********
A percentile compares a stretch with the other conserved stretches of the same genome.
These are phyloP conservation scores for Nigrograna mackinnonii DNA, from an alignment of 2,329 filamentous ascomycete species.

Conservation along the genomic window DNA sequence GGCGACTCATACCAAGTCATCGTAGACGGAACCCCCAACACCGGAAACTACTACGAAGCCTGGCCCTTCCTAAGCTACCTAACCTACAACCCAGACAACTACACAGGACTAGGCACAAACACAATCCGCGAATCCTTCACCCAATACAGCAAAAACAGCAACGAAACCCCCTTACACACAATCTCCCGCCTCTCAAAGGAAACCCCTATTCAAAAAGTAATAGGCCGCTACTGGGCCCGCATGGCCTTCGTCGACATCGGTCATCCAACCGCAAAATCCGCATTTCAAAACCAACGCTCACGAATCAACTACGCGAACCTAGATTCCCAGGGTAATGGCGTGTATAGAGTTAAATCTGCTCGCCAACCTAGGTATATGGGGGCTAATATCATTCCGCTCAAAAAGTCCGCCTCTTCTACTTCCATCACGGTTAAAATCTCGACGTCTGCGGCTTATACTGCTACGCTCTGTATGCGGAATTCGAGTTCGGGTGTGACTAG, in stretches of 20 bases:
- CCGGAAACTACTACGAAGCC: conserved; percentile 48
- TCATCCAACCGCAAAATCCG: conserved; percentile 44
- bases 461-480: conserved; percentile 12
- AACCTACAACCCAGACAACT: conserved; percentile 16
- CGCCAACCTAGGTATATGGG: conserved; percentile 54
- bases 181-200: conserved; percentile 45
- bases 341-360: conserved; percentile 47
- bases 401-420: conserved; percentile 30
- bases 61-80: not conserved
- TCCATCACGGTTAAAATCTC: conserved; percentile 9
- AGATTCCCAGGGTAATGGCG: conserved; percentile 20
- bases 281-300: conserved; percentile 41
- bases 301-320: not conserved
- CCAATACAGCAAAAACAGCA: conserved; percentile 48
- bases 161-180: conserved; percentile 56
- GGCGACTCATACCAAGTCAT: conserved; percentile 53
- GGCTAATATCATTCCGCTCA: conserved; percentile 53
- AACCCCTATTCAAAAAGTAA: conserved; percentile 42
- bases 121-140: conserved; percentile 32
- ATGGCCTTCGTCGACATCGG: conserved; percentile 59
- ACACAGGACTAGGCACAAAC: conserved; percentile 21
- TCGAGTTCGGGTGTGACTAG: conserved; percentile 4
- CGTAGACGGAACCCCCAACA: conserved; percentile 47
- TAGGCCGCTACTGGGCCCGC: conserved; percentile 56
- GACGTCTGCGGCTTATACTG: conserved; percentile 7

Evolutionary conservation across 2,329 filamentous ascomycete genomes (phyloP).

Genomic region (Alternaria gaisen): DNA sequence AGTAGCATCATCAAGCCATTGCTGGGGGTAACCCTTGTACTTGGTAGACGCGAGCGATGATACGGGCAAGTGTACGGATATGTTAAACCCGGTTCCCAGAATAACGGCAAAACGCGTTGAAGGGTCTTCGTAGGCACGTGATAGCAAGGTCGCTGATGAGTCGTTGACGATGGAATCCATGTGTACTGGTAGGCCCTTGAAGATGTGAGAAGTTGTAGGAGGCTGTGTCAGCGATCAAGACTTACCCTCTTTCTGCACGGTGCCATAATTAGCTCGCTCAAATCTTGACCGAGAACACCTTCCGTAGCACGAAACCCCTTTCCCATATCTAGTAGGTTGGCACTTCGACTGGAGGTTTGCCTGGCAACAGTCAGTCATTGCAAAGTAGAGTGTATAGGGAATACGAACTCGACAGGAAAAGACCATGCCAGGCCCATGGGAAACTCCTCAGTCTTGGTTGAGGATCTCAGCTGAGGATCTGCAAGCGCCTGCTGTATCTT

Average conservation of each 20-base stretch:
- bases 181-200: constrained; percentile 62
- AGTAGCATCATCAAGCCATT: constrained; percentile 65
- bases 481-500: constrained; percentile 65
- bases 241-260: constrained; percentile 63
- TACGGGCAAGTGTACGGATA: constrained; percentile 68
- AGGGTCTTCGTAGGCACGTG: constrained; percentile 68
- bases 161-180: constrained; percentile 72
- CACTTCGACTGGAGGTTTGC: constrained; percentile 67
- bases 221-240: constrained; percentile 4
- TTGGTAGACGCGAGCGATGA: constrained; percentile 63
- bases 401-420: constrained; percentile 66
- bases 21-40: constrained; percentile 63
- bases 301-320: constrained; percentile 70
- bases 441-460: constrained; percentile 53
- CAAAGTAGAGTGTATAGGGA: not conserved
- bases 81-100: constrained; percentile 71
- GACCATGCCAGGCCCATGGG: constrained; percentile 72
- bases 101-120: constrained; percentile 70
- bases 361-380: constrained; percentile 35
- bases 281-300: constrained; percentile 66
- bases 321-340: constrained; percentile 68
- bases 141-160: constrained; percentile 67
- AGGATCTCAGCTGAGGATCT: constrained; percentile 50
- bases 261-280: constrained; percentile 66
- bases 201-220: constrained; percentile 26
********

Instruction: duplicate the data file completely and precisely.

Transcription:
A percentile compares a stretch with the other conserved stretches of the same genome.
These are phyloP conservation scores for Nigrograna mackinnonii DNA, from an alignment of 2,329 filamentous ascomycete species.

Conservation along the genomic window DNA sequence GGCGACTCATACCAAGTCATCGTAGACGGAACCCCCAACACCGGAAACTACTACGAAGCCTGGCCCTTCCTAAGCTACCTAACCTACAACCCAGACAACTACACAGGACTAGGCACAAACACAATCCGCGAATCCTTCACCCAATACAGCAAAAACAGCAACGAAACCCCCTTACACACAATCTCCCGCCTCTCAAAGGAAACCCCTATTCAAAAAGTAATAGGCCGCTACTGGGCCCGCATGGCCTTCGTCGACATCGGTCATCCAACCGCAAAATCCGCATTTCAAAACCAACGCTCACGAATCAACTACGCGAACCTAGATTCCCAGGGTAATGGCGTGTATAGAGTTAAATCTGCTCGCCAACCTAGGTATATGGGGGCTAATATCATTCCGCTCAAAAAGTCCGCCTCTTCTACTTCCATCACGGTTAAAATCTCGACGTCTGCGGCTTATACTGCTACGCTCTGTATGCGGAATTCGAGTTCGGGTGTGACTAG, in stretches of 20 bases:
- CCGGAAACTACTACGAAGCC: conserved; percentile 48
- TCATCCAACCGCAAAATCCG: conserved; percentile 44
- bases 461-480: conserved; percentile 12
- AACCTACAACCCAGACAACT: conserved; percentile 16
- CGCCAACCTAGGTATATGGG: conserved; percentile 54
- bases 181-200: conserved; percentile 45
- bases 341-360: conserved; percentile 47
- bases 401-420: conserved; percentile 30
- bases 61-80: not conserved
- TCCATCACGGTTAAAATCTC: conserved; percentile 9
- AGATTCCCAGGGTAATGGCG: conserved; percentile 20
- bases 281-300: conserved; percentile 41
- bases 301-320: not conserved
- CCAATACAGCAAAAACAGCA: conserved; percentile 48
- bases 161-180: conserved; percentile 56
- GGCGACTCATACCAAGTCAT: conserved; percentile 53
- GGCTAATATCATTCCGCTCA: conserved; percentile 53
- AACCCCTATTCAAAAAGTAA: conserved; percentile 42
- bases 121-140: conserved; percentile 32
- ATGGCCTTCGTCGACATCGG: conserved; percentile 59
- ACACAGGACTAGGCACAAAC: conserved; percentile 21
- TCGAGTTCGGGTGTGACTAG: conserved; percentile 4
- CGTAGACGGAACCCCCAACA: conserved; percentile 47
- TAGGCCGCTACTGGGCCCGC: conserved; percentile 56
- GACGTCTGCGGCTTATACTG: conserved; percentile 7

Evolutionary conservation across 2,329 filamentous ascomycete genomes (phyloP).

Genomic region (Alternaria gaisen): DNA sequence AGTAGCATCATCAAGCCATTGCTGGGGGTAACCCTTGTACTTGGTAGACGCGAGCGATGATACGGGCAAGTGTACGGATATGTTAAACCCGGTTCCCAGAATAACGGCAAAACGCGTTGAAGGGTCTTCGTAGGCACGTGATAGCAAGGTCGCTGATGAGTCGTTGACGATGGAATCCATGTGTACTGGTAGGCCCTTGAAGATGTGAGAAGTTGTAGGAGGCTGTGTCAGCGATCAAGACTTACCCTCTTTCTGCACGGTGCCATAATTAGCTCGCTCAAATCTTGACCGAGAACACCTTCCGTAGCACGAAACCCCTTTCCCATATCTAGTAGGTTGGCACTTCGACTGGAGGTTTGCCTGGCAACAGTCAGTCATTGCAAAGTAGAGTGTATAGGGAATACGAACTCGACAGGAAAAGACCATGCCAGGCCCATGGGAAACTCCTCAGTCTTGGTTGAGGATCTCAGCTGAGGATCTGCAAGCGCCTGCTGTATCTT

Average conservation of each 20-base stretch:
- bases 181-200: constrained; percentile 62
- AGTAGCATCATCAAGCCATT: constrained; percentile 65
- bases 481-500: constrained; percentile 65
- bases 241-260: constrained; percentile 63
- TACGGGCAAGTGTACGGATA: constrained; percentile 68
- AGGGTCTTCGTAGGCACGTG: constrained; percentile 68
- bases 161-180: constrained; percentile 72
- CACTTCGACTGGAGGTTTGC: constrained; percentile 67
- bases 221-240: constrained; percentile 4
- TTGGTAGACGCGAGCGATGA: constrained; percentile 63
- bases 401-420: constrained; percentile 66
- bases 21-40: constrained; percentile 63
- bases 301-320: constrained; percentile 70
- bases 441-460: constrained; percentile 53
- CAAAGTAGAGTGTATAGGGA: not conserved
- bases 81-100: constrained; percentile 71
- GACCATGCCAGGCCCATGGG: constrained; percentile 72
- bases 101-120: constrained; percentile 70
- bases 361-380: constrained; percentile 35
- bases 281-300: constrained; percentile 66
- bases 321-340: constrained; percentile 68
- bases 141-160: constrained; percentile 67
- AGGATCTCAGCTGAGGATCT: constrained; percentile 50
- bases 261-280: constrained; percentile 66
- bases 201-220: constrained; percentile 26